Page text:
I attended the Curriculum and Instruction Policy Committee meeting yesterday evening from 5:00 to 8:00. Wow! What a really frustrating meeting!
On the good side, the Board was very clear that the District staff needs to be more open with the public about what they are doing, how they are doing it and why they are doing it. Moreove, they were clear that the public needs to have a voice in shaping the decisions. Director Carr in particular was very clear and effective on this point. Director Sundquist made the point very well at the end of the meeting. A number of Board members made reference to the anxiety in the community about the LA alignment, but only Director DeBell put his finger right on it: people like and want alignment; it's standardization they don't want. The Superintendent appeared to totally miss the point. It shot right past her.
The meeting opened with a discussion of the players and the roles in the materials adoption process. The Board's role is to provide guidance and principles at the start of the process and to vote to approve or reject the recommendation at the end of the process. The current guidance from the Board is set in the materials adoption policy and is so vague as to be meaningless. The Board members then brainstormed a bit on what they would like their more robust guidance to be - this would require a policy update. The other players in a materials adoption are the Instructional Materials Committee, which is a standing committee, and the Materials Adoption Committee, which is an ad hoc committee brought together for each materials adoption. The role of the Instructional Materials Committee is to review and, presumably, approve the process taken by the Materials Adoption Committee. They do not approve the outcome, just the process. Oddly, no one could say who appointed the Instructional Materials Committee, how they got appointed or even when they got appointed. It is apparently lost in the mists of time.
Interesting footnote about the high school language arts materials adoption committee: everyone who applied to be on the committee was appointed to it. Here's another interesting fact about it: it has only one student parent on a committee of twelve. The staff, however, is perfectly satisfied with their outreach effort and sees nothing wrong with this result.
After a break, the Board reconvened (it was a meeting of the whole and only Directors Chow and Bass were absent) and were taken through a powerpoint on the status of the curriculum alignment project. It was the what when why and how of curriculum alignment.There was universal agreement by the Board members that the community engagement on alignment has been inadequate to date. Oddly, they seemed to believe that if people were just told what it was and what it wasn't - and if they were able to dispel misperceptions about it - that people would embrace the process.
Director Maier, and then, more to the point, Director Sundquist, asked about how earned autonomy would figure in all of this. Superintendent Goodloe-Johnson first gave one answer, and then, seeing that it wasn't playing well, gave another. At first she said that earned autonomy did not apply to curriculum. Then she vaguely hinted that a class that met the standards and content requirements could be substituted for a required class, but she added the caveat that it would have to be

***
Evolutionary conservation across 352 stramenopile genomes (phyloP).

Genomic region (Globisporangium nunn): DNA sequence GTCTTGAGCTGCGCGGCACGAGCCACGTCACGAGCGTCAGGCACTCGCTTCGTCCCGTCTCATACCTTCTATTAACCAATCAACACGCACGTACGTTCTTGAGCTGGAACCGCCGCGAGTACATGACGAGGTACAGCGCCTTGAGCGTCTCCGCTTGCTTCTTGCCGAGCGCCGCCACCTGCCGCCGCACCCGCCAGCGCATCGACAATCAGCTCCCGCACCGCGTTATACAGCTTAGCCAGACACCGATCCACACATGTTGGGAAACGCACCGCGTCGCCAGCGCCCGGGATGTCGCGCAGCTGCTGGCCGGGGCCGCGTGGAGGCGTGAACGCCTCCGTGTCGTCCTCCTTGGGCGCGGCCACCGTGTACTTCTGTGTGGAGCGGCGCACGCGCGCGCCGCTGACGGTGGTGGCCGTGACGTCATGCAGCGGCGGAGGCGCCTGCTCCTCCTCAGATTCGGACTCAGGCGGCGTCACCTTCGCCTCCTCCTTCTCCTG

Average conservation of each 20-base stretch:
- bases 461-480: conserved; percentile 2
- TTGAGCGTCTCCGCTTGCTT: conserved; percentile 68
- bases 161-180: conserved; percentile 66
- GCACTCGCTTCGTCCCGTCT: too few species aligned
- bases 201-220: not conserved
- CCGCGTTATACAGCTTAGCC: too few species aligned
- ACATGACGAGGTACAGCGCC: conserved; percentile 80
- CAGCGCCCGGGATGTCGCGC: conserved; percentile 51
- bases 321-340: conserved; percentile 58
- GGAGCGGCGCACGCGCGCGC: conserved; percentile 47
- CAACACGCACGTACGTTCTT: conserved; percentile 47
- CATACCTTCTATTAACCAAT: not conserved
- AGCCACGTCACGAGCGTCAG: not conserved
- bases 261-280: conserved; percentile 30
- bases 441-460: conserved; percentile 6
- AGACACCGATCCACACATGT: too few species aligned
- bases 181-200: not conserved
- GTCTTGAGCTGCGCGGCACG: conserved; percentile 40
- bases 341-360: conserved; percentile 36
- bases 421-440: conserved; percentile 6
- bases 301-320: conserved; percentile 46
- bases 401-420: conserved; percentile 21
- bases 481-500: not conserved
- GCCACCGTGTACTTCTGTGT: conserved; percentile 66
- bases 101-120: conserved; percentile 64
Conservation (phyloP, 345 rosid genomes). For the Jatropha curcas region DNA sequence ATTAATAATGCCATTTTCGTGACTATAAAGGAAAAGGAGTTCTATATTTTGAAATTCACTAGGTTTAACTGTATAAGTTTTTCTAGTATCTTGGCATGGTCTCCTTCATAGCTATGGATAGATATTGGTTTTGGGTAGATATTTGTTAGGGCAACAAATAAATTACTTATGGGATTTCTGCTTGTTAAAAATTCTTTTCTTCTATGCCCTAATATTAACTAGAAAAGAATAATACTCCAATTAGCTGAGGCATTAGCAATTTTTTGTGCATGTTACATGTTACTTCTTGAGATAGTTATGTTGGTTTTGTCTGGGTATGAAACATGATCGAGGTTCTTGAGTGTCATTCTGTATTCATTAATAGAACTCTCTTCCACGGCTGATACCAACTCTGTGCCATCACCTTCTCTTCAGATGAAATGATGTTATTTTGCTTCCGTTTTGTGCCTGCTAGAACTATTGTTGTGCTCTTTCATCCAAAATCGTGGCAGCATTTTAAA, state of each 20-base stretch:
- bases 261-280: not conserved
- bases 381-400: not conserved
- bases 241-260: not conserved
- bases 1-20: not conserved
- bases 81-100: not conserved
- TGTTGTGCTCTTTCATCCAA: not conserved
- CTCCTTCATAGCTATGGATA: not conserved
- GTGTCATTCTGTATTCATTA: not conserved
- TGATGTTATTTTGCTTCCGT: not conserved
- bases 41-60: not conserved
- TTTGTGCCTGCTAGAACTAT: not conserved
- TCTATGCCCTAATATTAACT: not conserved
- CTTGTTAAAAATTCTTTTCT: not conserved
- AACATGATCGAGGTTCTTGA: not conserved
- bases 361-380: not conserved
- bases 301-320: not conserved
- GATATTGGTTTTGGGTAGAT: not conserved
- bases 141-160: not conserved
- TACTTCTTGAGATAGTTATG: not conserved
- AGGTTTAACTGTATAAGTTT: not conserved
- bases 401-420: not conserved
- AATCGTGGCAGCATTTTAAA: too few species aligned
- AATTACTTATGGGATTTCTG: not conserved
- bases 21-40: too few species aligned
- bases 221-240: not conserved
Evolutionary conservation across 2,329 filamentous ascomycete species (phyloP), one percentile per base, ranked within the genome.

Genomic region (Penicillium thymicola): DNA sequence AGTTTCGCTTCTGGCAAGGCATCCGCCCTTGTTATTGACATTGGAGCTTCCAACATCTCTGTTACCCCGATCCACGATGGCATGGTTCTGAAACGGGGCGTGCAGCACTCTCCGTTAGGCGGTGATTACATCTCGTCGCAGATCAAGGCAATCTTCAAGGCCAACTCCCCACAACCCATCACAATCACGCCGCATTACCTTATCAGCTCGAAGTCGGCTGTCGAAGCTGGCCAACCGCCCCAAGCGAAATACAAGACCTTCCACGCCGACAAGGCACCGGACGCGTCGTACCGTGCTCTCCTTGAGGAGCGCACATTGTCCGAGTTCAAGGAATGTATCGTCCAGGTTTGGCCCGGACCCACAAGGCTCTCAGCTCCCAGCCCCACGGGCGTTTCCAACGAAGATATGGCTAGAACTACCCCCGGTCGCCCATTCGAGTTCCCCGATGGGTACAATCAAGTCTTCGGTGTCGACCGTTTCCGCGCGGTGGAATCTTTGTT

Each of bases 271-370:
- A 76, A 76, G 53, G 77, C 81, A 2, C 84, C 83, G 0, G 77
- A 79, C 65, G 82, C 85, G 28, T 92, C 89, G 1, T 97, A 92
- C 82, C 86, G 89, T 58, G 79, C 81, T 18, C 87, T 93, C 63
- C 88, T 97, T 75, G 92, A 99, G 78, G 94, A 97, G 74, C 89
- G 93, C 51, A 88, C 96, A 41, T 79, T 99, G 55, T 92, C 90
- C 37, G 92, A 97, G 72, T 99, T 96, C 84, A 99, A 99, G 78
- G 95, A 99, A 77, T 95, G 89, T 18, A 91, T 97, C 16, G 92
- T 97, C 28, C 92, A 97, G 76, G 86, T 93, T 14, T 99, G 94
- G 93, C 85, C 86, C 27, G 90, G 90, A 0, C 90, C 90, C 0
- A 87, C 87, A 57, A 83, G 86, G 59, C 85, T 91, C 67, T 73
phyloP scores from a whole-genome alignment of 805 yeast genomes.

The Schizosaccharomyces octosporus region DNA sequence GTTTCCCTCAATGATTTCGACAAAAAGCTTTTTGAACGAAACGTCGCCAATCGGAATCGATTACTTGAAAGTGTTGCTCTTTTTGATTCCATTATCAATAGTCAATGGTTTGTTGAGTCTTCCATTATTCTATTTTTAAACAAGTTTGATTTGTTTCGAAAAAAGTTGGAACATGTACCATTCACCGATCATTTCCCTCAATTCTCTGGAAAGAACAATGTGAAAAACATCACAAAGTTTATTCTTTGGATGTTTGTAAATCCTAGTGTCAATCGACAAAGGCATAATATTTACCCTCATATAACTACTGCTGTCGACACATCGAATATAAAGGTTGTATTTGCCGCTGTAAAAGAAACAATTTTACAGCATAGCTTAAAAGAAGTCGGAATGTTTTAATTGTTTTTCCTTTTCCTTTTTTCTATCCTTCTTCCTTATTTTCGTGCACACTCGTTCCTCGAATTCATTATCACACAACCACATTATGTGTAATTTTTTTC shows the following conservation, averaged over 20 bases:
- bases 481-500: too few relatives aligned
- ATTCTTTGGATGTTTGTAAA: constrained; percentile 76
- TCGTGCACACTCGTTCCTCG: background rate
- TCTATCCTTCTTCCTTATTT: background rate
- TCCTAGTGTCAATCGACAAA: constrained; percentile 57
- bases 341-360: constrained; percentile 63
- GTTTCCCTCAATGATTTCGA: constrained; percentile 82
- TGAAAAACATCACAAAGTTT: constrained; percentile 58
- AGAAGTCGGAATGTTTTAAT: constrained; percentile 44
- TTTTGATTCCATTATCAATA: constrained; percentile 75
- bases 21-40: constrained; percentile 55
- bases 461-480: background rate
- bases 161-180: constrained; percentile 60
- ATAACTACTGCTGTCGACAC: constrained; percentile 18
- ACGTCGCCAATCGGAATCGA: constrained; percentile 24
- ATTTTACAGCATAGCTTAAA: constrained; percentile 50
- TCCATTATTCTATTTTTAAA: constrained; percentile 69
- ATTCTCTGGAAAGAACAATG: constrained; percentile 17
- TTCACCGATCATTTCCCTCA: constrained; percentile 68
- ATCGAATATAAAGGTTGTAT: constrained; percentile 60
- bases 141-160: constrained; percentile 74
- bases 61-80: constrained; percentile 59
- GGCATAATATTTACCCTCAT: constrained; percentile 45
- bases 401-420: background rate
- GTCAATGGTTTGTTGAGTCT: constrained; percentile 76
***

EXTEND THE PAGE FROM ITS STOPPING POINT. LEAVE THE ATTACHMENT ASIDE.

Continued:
subject to certain review. It sounded like death by bureaucracy to me. It was very clear that she was opposed to the whole idea and would make the requirements for substitution such that no course could qualify.
I'm sure the powerpoint will soon be available and you will see that it clearly goes beyond curricular alignment and into standardization of texts for the express purpose of facilitating scripted lessons. They are coy about the language, but it's there. There is no acknowledgement that curricular alignment does not require the
standardization of texts, nor do common assessments nor does professional development - all reasons given that they need to standardize texts. All of the reasons given are spurious. The only reason that survives critical review is for the central staff to write instructional guides and scripted lessons which are specific to the materials.
They may well actually risk engaging the public on this. If they do, one of the critical questions we need to ask is whether it isn't the Board's responsibility to adopt curriculum. They may say that this duty is abbrogated by the State Standards, but the District isn't aligning curriculum to the State Standards. The District is aligning curriculum to the College Readiness Standards. So, again, particularly given that Seattle Public Schools is adopting something other than the State Standards as our curriculum, isn't it the Board's responsibility to adopt curriculum? Also, make them explain in detail exactly why schools need to standardize texts. If students are supposed to learn, for example, allegory in the 10th grade, then aren't there hundreds of books that are suitable for 10th graders that all provide excellent examples of allegory? Why in the world would every class have to read the same one? That is when alignment steps over the line and becomes standardization.
I'm still pretty angry about this. In part, I'm angry that no one on the Board would speak plainly even though a number of them clearly understood the issue. I'm angry also that the Superintendent could so completely miss the point and that no one set her straight.